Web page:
Ionic and Osmotic Balance

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1 Excretory Systems Ionic and Osmotic Balance Animal Physiology April, 2008 Homeostasis Maintaining relative stable environment for animal cells The problem!!! How do animals maintain an ionic and osmotic balance in a wide variety of environments? 1

2 Functions of Excretory systems: 1. To adjust the quantity of water and various plasma constituents t to be conserved by the body or eliminated in the urine 2. Responsible for eliminating potentially toxic metabolic waste and foreign compounds from an animal's body. Definitions Osmoregulators: Animals that maintain an internal osmolarity different from the medium surrounding them. Osmoconformers: Animals that maintain an internal osmolarity similar to the osmolarity of the surrounding medium. 2

3 The rate of transfer for water and salts from an environment depends on: Surface area of animal Size of gradient Permeability of the surface Every animal has its own unique water problem!! Frog skin is very permeable to water Reptiles, birds and many mammals have impermeable skin Other mammals perspire and lose water through their skin Insects have a waxy cuticle that is impermeable to water. 3

4 Every animal has its own unique feeding problem!! Most terrestrial vertebrates (especially birds and mammals) )produce hyperosmotic urine to eliminated unwanted solutes Reptiles and amphibians have kidneys but can t produce hyperosmotic urine. Fish contain kidneys but also control osmoregulation at gills. Insects and spiders have a kidney-like system that produces concentrated urine Fish problems! Freshwater fish are hyperosmotic to their environment Subject to swelling as water moves into their body Subject to continual loss of body salts to the surrounding water Saltwater fish are hypo-osmotic to their environment Subject to tissue shrinking as water moves out of their body Migratory fish are hyperosmotic to their environment during some periods and hypoosmotic at other times. 4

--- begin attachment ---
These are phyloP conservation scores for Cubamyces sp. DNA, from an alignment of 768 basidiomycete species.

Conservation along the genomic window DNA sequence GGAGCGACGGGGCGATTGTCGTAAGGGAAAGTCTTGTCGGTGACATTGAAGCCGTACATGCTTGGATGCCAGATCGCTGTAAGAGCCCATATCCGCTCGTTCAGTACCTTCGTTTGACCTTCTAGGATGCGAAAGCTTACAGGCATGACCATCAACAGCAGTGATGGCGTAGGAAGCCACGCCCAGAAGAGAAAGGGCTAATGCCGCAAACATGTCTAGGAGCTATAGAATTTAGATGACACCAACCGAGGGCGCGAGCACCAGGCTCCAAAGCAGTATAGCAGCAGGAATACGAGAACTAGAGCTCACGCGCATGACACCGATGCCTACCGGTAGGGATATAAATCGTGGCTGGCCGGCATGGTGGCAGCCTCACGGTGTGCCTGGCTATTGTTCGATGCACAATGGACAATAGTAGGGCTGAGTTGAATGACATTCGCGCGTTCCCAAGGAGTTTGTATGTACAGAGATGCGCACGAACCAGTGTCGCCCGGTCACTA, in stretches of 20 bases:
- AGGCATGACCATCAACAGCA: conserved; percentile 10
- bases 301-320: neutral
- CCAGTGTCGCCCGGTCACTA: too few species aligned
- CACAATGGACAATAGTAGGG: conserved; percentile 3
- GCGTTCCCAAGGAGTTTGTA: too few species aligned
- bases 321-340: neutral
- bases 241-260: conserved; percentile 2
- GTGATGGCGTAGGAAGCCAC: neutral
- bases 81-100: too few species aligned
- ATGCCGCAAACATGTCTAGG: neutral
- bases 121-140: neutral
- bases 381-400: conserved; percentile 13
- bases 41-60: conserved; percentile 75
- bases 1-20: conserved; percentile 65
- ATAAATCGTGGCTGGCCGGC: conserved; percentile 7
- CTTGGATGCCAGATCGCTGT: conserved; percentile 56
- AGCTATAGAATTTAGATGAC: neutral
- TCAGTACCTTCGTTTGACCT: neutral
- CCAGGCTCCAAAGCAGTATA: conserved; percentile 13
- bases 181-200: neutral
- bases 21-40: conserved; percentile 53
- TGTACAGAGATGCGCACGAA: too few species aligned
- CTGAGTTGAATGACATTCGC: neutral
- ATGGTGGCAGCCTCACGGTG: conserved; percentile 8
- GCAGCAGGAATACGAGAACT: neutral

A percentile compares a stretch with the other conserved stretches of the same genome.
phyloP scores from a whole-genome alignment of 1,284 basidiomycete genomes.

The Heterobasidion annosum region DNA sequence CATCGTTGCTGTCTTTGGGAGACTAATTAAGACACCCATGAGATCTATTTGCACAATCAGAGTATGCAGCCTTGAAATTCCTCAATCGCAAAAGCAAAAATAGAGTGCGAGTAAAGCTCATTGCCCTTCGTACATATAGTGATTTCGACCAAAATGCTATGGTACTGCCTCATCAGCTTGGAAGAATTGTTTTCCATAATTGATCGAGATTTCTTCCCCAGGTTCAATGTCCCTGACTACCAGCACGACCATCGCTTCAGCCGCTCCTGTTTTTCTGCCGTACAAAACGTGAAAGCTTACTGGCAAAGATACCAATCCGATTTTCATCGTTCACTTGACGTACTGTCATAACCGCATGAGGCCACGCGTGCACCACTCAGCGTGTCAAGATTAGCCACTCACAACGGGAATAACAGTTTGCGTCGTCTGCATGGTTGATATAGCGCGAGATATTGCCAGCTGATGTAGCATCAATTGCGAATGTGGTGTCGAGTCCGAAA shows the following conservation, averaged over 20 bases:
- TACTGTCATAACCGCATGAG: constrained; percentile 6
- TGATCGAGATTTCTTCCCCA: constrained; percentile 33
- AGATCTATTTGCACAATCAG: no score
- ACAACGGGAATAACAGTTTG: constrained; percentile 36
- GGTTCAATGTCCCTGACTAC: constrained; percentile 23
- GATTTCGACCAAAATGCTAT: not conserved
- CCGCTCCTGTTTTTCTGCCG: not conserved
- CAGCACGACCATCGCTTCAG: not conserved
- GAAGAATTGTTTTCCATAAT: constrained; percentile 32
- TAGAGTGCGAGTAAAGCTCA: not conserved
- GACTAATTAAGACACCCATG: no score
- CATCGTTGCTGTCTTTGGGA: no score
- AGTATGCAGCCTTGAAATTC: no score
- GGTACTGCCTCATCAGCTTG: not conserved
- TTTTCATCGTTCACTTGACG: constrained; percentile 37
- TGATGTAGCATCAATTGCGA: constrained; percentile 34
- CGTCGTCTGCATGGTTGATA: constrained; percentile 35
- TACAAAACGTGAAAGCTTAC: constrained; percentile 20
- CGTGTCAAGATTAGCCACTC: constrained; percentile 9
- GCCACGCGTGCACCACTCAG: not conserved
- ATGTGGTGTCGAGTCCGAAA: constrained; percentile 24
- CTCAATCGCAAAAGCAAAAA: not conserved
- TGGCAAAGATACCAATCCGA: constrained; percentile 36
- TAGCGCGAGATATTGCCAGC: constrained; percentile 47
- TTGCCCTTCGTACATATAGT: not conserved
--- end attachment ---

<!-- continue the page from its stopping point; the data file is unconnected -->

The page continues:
5 Osmoregulation problems for marine reptiles! Marine reptiles need Marine reptiles need to drink salt water to get their water requirements. 5

6 Osmoregulation problems for marine mammals! Whales, dolphins and seals don t drink salt water. Osmoregulation problems for desert mammals! Desert rats don t drink water. 6

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9 Urine Formation Glomerular l filtrationti Tubular reabsorption Tubular secretion 9

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13 Hydrogen ion secretion Important in the regulation of acidbase balance in the body Hydrogen ions can be added to the filtered fluid in the proximal, distal and collecting tubules The extent of hydrogen secretion depends on the acidity of the body fluids 13

14 Potassium secretion Potassium is actively reabsorbed b din the proximal tubule Potassium is actively secreted in the distal and collecting tubules 14

15 Renin-angiotension-aldosterone system Acts to increase sodium reabsorption in the distal tubule 15

16 Atrial natriuretic peptide (ANP) opposes the renin-angiotension-aldosterone system Inhibits sodium reabsorption Inhibits renin secretion by the kidneys Increases GFR through dilation of the afferent arterioles 16

17 Two factors are responsible for being able to excrete urine at varying concentrations: The medullary countercurrent system Vasopressin (ADH; anti-diuretic hormone) 17

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19 Function of vertical osmotic gradient in loop of Henle Enables the kidneys to produce urine of various concentrations from 100 to 1200 mosm/liter Medullary countercurrent system Loops of Henle Vasa recta Collecting tubules 19

20 Descending limb features: Is highly permeable to water Does not actively extrude sodium Ascending limb features: Actively transport sodium out of the tubular lumen Is impermeable to water What s the purpose of creating a vertical osmotic gradient????? The vertical osmotic gradient is used by the collecting ducts to concentrate tubular fluid so that concentrated urine can be excreted. Because the fluid is hypotonic as it enters the distal tubule, it enables the kidneys to excrete urine more dilute than normal blood fluids. 20

21 Vasopressin Acts to increase tubules permeability to water Produced in the hypothalamus and stored in the posterior pituitary gland Hypothalamus controls the release of vasopressin from the posterior pituitary into the blood Vasopressin is released in a negative-feedback fashion 21

22 How does vasopressin increase tubule permeability to water???? Binding of vasopressin activates the camp second messenger system and increases the number of water channel in the membrane 22

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